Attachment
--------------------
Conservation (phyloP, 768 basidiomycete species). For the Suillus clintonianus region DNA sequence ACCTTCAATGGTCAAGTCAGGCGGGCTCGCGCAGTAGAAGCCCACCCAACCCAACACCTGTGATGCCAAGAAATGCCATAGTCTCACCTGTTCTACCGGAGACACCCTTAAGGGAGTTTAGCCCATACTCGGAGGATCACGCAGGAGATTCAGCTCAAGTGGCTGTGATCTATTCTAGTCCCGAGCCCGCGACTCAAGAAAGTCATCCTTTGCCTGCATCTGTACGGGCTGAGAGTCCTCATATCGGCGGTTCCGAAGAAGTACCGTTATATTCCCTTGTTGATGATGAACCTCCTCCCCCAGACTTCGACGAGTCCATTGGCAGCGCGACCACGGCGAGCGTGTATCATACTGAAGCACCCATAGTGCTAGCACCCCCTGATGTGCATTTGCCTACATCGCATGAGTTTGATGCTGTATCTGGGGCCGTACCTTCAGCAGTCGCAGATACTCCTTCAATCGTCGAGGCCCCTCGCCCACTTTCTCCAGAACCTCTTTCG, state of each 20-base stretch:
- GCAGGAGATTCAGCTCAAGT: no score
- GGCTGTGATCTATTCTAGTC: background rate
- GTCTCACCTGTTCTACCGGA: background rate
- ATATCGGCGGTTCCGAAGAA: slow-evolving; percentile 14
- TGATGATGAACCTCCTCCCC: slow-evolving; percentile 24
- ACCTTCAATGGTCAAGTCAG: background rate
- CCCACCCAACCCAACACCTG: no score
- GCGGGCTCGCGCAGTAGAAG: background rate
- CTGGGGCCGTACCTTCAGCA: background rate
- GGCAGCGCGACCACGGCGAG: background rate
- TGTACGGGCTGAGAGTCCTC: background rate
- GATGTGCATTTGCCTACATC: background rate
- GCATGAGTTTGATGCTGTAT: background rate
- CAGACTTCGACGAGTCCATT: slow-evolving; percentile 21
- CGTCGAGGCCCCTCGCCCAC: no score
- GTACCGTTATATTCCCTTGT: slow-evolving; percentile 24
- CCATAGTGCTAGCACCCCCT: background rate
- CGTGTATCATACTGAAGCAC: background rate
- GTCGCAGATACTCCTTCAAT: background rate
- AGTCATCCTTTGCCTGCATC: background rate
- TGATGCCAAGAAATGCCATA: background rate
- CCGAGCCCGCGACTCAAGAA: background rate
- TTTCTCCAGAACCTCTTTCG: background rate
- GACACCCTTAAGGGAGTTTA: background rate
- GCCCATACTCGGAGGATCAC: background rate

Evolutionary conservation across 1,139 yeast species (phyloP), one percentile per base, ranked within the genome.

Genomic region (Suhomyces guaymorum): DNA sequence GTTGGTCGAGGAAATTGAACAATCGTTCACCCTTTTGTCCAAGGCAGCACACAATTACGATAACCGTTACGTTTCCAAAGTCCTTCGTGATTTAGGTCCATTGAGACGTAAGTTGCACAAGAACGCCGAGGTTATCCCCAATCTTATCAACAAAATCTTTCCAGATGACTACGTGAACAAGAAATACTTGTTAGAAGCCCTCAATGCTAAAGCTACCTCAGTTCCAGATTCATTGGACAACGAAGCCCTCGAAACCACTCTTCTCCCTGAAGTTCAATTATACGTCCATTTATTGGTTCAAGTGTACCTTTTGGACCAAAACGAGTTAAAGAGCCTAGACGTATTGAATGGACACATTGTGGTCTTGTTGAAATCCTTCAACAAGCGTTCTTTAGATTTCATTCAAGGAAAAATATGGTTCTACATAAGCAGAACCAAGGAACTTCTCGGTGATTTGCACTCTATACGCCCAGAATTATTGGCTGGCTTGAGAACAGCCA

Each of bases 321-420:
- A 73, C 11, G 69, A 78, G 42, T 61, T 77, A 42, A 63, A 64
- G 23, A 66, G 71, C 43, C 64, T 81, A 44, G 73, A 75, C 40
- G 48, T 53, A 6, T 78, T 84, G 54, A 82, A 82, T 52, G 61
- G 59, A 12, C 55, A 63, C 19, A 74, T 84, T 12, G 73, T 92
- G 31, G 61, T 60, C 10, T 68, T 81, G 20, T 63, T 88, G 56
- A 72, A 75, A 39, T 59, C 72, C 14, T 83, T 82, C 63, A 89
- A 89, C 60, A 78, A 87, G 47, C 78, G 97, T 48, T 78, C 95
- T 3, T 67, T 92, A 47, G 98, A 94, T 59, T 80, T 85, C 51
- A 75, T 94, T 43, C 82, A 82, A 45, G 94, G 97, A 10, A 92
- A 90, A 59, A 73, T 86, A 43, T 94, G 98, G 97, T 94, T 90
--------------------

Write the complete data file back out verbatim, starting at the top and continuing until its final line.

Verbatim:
Conservation (phyloP, 768 basidiomycete species). For the Suillus clintonianus region DNA sequence ACCTTCAATGGTCAAGTCAGGCGGGCTCGCGCAGTAGAAGCCCACCCAACCCAACACCTGTGATGCCAAGAAATGCCATAGTCTCACCTGTTCTACCGGAGACACCCTTAAGGGAGTTTAGCCCATACTCGGAGGATCACGCAGGAGATTCAGCTCAAGTGGCTGTGATCTATTCTAGTCCCGAGCCCGCGACTCAAGAAAGTCATCCTTTGCCTGCATCTGTACGGGCTGAGAGTCCTCATATCGGCGGTTCCGAAGAAGTACCGTTATATTCCCTTGTTGATGATGAACCTCCTCCCCCAGACTTCGACGAGTCCATTGGCAGCGCGACCACGGCGAGCGTGTATCATACTGAAGCACCCATAGTGCTAGCACCCCCTGATGTGCATTTGCCTACATCGCATGAGTTTGATGCTGTATCTGGGGCCGTACCTTCAGCAGTCGCAGATACTCCTTCAATCGTCGAGGCCCCTCGCCCACTTTCTCCAGAACCTCTTTCG, state of each 20-base stretch:
- GCAGGAGATTCAGCTCAAGT: no score
- GGCTGTGATCTATTCTAGTC: background rate
- GTCTCACCTGTTCTACCGGA: background rate
- ATATCGGCGGTTCCGAAGAA: slow-evolving; percentile 14
- TGATGATGAACCTCCTCCCC: slow-evolving; percentile 24
- ACCTTCAATGGTCAAGTCAG: background rate
- CCCACCCAACCCAACACCTG: no score
- GCGGGCTCGCGCAGTAGAAG: background rate
- CTGGGGCCGTACCTTCAGCA: background rate
- GGCAGCGCGACCACGGCGAG: background rate
- TGTACGGGCTGAGAGTCCTC: background rate
- GATGTGCATTTGCCTACATC: background rate
- GCATGAGTTTGATGCTGTAT: background rate
- CAGACTTCGACGAGTCCATT: slow-evolving; percentile 21
- CGTCGAGGCCCCTCGCCCAC: no score
- GTACCGTTATATTCCCTTGT: slow-evolving; percentile 24
- CCATAGTGCTAGCACCCCCT: background rate
- CGTGTATCATACTGAAGCAC: background rate
- GTCGCAGATACTCCTTCAAT: background rate
- AGTCATCCTTTGCCTGCATC: background rate
- TGATGCCAAGAAATGCCATA: background rate
- CCGAGCCCGCGACTCAAGAA: background rate
- TTTCTCCAGAACCTCTTTCG: background rate
- GACACCCTTAAGGGAGTTTA: background rate
- GCCCATACTCGGAGGATCAC: background rate

Evolutionary conservation across 1,139 yeast species (phyloP), one percentile per base, ranked within the genome.

Genomic region (Suhomyces guaymorum): DNA sequence GTTGGTCGAGGAAATTGAACAATCGTTCACCCTTTTGTCCAAGGCAGCACACAATTACGATAACCGTTACGTTTCCAAAGTCCTTCGTGATTTAGGTCCATTGAGACGTAAGTTGCACAAGAACGCCGAGGTTATCCCCAATCTTATCAACAAAATCTTTCCAGATGACTACGTGAACAAGAAATACTTGTTAGAAGCCCTCAATGCTAAAGCTACCTCAGTTCCAGATTCATTGGACAACGAAGCCCTCGAAACCACTCTTCTCCCTGAAGTTCAATTATACGTCCATTTATTGGTTCAAGTGTACCTTTTGGACCAAAACGAGTTAAAGAGCCTAGACGTATTGAATGGACACATTGTGGTCTTGTTGAAATCCTTCAACAAGCGTTCTTTAGATTTCATTCAAGGAAAAATATGGTTCTACATAAGCAGAACCAAGGAACTTCTCGGTGATTTGCACTCTATACGCCCAGAATTATTGGCTGGCTTGAGAACAGCCA

Each of bases 321-420:
- A 73, C 11, G 69, A 78, G 42, T 61, T 77, A 42, A 63, A 64
- G 23, A 66, G 71, C 43, C 64, T 81, A 44, G 73, A 75, C 40
- G 48, T 53, A 6, T 78, T 84, G 54, A 82, A 82, T 52, G 61
- G 59, A 12, C 55, A 63, C 19, A 74, T 84, T 12, G 73, T 92
- G 31, G 61, T 60, C 10, T 68, T 81, G 20, T 63, T 88, G 56
- A 72, A 75, A 39, T 59, C 72, C 14, T 83, T 82, C 63, A 89
- A 89, C 60, A 78, A 87, G 47, C 78, G 97, T 48, T 78, C 95
- T 3, T 67, T 92, A 47, G 98, A 94, T 59, T 80, T 85, C 51
- A 75, T 94, T 43, C 82, A 82, A 45, G 94, G 97, A 10, A 92
- A 90, A 59, A 73, T 86, A 43, T 94, G 98, G 97, T 94, T 90